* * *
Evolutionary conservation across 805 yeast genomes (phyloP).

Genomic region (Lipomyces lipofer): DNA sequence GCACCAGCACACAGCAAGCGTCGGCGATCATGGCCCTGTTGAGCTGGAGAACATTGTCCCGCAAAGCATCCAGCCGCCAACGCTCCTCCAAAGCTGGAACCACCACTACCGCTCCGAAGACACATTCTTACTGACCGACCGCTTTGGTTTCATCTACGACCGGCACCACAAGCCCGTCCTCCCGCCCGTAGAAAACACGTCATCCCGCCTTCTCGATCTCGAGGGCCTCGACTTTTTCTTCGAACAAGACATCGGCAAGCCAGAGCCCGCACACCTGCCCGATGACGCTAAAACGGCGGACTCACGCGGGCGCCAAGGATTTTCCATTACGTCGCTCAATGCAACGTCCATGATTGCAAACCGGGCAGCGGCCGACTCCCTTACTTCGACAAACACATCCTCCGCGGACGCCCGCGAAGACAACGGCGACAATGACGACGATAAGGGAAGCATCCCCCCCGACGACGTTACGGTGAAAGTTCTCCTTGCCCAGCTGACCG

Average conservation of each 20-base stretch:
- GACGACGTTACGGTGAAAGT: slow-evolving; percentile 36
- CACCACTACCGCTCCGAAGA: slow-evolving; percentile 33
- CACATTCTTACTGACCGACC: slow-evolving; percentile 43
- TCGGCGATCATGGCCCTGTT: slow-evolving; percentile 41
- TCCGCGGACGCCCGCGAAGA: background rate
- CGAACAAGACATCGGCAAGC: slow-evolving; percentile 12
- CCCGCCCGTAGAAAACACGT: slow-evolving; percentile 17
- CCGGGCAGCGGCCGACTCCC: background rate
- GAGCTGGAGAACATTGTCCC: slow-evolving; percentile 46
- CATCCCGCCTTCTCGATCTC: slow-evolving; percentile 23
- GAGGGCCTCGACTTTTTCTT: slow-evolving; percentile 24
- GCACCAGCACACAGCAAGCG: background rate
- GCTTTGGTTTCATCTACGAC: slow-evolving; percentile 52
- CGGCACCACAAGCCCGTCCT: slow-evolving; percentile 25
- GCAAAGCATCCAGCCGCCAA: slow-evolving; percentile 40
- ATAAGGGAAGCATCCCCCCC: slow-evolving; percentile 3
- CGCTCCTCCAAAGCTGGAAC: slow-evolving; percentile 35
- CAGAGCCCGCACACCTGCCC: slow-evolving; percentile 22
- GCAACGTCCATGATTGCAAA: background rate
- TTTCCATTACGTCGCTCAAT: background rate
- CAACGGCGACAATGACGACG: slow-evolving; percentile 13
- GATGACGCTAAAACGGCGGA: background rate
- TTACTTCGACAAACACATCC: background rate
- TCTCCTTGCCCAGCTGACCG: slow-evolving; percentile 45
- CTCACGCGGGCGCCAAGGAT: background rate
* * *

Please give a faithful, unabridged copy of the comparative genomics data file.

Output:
Evolutionary conservation across 805 yeast genomes (phyloP).

Genomic region (Lipomyces lipofer): DNA sequence GCACCAGCACACAGCAAGCGTCGGCGATCATGGCCCTGTTGAGCTGGAGAACATTGTCCCGCAAAGCATCCAGCCGCCAACGCTCCTCCAAAGCTGGAACCACCACTACCGCTCCGAAGACACATTCTTACTGACCGACCGCTTTGGTTTCATCTACGACCGGCACCACAAGCCCGTCCTCCCGCCCGTAGAAAACACGTCATCCCGCCTTCTCGATCTCGAGGGCCTCGACTTTTTCTTCGAACAAGACATCGGCAAGCCAGAGCCCGCACACCTGCCCGATGACGCTAAAACGGCGGACTCACGCGGGCGCCAAGGATTTTCCATTACGTCGCTCAATGCAACGTCCATGATTGCAAACCGGGCAGCGGCCGACTCCCTTACTTCGACAAACACATCCTCCGCGGACGCCCGCGAAGACAACGGCGACAATGACGACGATAAGGGAAGCATCCCCCCCGACGACGTTACGGTGAAAGTTCTCCTTGCCCAGCTGACCG

Average conservation of each 20-base stretch:
- GACGACGTTACGGTGAAAGT: slow-evolving; percentile 36
- CACCACTACCGCTCCGAAGA: slow-evolving; percentile 33
- CACATTCTTACTGACCGACC: slow-evolving; percentile 43
- TCGGCGATCATGGCCCTGTT: slow-evolving; percentile 41
- TCCGCGGACGCCCGCGAAGA: background rate
- CGAACAAGACATCGGCAAGC: slow-evolving; percentile 12
- CCCGCCCGTAGAAAACACGT: slow-evolving; percentile 17
- CCGGGCAGCGGCCGACTCCC: background rate
- GAGCTGGAGAACATTGTCCC: slow-evolving; percentile 46
- CATCCCGCCTTCTCGATCTC: slow-evolving; percentile 23
- GAGGGCCTCGACTTTTTCTT: slow-evolving; percentile 24
- GCACCAGCACACAGCAAGCG: background rate
- GCTTTGGTTTCATCTACGAC: slow-evolving; percentile 52
- CGGCACCACAAGCCCGTCCT: slow-evolving; percentile 25
- GCAAAGCATCCAGCCGCCAA: slow-evolving; percentile 40
- ATAAGGGAAGCATCCCCCCC: slow-evolving; percentile 3
- CGCTCCTCCAAAGCTGGAAC: slow-evolving; percentile 35
- CAGAGCCCGCACACCTGCCC: slow-evolving; percentile 22
- GCAACGTCCATGATTGCAAA: background rate
- TTTCCATTACGTCGCTCAAT: background rate
- CAACGGCGACAATGACGACG: slow-evolving; percentile 13
- GATGACGCTAAAACGGCGGA: background rate
- TTACTTCGACAAACACATCC: background rate
- TCTCCTTGCCCAGCTGACCG: slow-evolving; percentile 45
- CTCACGCGGGCGCCAAGGAT: background rate